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Review: The Normal Heart (2014)

The Normal Heart (2014)

Directed by: Ryan Murphy

Premise: A dramatization of gay activists mobilizing in the early years of the AIDS crisis.

What Works: There is a small subgenre of dramatic movies about AIDS, including titles like Philadelphia, Dallas Buyers Club, And the Band Played On, Angels in America, and Kids. These movies have taken varied approaches to their subject matter but one of the curious constants in these films has been the downplay or absence of homosexuality. The fact is that this disease severely impacted the gay community, especially in the 1980s, but a lot of films dealing with AIDS, particularly mainstream titles, have avoided linking AIDS to the gay subculture. Whether this has been done out of a sense of political correctness or a fear that the movie might be “too gay” for mainstream audiences, it’s made the cinematic depiction of the AIDS crisis incomplete. The Normal Heart is an attempt to tell the story of the AIDS crisis from the point of view of people within the gay subculture who were on the front lines lobbying for public recognition of the epidemic and investment in research and treatment. The movie succeeds in doing that and the film does exactly what a dramatization should: it tells the human story of a historical moment. The Normal Heart begins by depicting gay culture, or at least one facet of it, in the wake of the sexual revolution of the 1970s. That’s important because something the film deals with especially well is the relationship between private sexual behavior, personal identity, and political ideology. As depicted in the film, homosexual activity at this specific time was not just about lust or even love; sexual intercourse actually had a political meaning and public displays of sexuality and brazen proclamations of sexual prowess were not just about masculine posturing but also served an ideological function. The film deals with the difficulty of reconciling that this expression of liberation could actually lead to a terminal illness. This leads to conflicts among the main cast of characters, and that is one of the extraordinary things about The Normal Heart. This is a film that portrays homosexuals not as saints or as hysterical queens but as people and the homosexual community is not depicted as a monolithic group but as a collection of individuals who each possess unique desires, flaws, and agendas. That gives The Normal Heart an edge over virtually all other AIDS dramas.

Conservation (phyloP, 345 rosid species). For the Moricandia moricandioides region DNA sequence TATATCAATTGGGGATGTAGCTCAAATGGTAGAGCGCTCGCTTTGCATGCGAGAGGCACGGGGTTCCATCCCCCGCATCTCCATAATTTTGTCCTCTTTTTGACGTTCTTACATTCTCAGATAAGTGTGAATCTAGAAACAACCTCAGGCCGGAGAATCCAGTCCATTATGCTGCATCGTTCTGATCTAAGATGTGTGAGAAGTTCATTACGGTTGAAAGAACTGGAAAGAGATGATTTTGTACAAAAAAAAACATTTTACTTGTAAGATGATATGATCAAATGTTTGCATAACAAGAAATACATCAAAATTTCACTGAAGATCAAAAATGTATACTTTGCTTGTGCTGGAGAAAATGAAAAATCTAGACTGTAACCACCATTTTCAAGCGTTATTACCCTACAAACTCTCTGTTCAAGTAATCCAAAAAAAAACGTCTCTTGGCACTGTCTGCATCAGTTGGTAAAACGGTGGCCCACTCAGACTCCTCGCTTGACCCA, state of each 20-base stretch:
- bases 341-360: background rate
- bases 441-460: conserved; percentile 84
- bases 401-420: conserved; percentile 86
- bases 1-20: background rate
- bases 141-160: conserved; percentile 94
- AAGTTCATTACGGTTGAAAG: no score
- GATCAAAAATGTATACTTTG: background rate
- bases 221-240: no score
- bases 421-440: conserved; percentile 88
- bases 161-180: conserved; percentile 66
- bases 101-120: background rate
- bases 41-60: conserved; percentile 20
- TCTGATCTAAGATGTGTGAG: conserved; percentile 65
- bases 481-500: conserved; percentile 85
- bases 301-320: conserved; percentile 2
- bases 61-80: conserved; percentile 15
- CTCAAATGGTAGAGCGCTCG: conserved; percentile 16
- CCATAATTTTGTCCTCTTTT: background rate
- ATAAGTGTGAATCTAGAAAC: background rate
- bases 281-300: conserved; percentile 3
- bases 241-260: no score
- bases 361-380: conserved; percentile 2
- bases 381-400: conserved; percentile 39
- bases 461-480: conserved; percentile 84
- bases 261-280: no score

What Doesn’t: The Normal Heart was originally a stage play that premiered in 1985. At the time the play was written the AIDS crisis was at its peak, and the play was a provocative screed against the establishment but also against the placatory voices in gay activism. In that context The Normal Heart came across as a virulent call for activism on behalf of AIDS patients in particular and the gay community in general. The movie adaptation of The Normal Heart comes almost three decades after the debut of the stage play. In 2014 AIDS is still a part of national and global health concerns but the discourse around it is much more nuanced than it was then, in part because the disease isn’t the death sentence that it was in the 1980s and because homosexuality is much more tolerated in America today than it was at that time. As a result, the film version of The Normal Heart isn’t as immediately provocative as it once was. Viewers who come to The Normal Heart expecting to learn about the history of ACT UP and AIDS won’t find it here. A dramatic movie like this does not really exist to educate viewers on the facts; drama is about studying the human aspects of life and this film does that well. Viewers who are looking to learn more about the history of AIDS and activism should seek out the documentary film How to Survive a Plague, which would make an excellent double bill with The Normal Heart.

DVD extras: Featurette.

Bottom Line: The Normal Heart is a well-made film of complicated characters coping with a difficult situation. Within the subgenre of AIDS dramas this is one of the best and most important titles but it’s also a powerful and well-acted story.

Episode: #507 (September 7, 2014)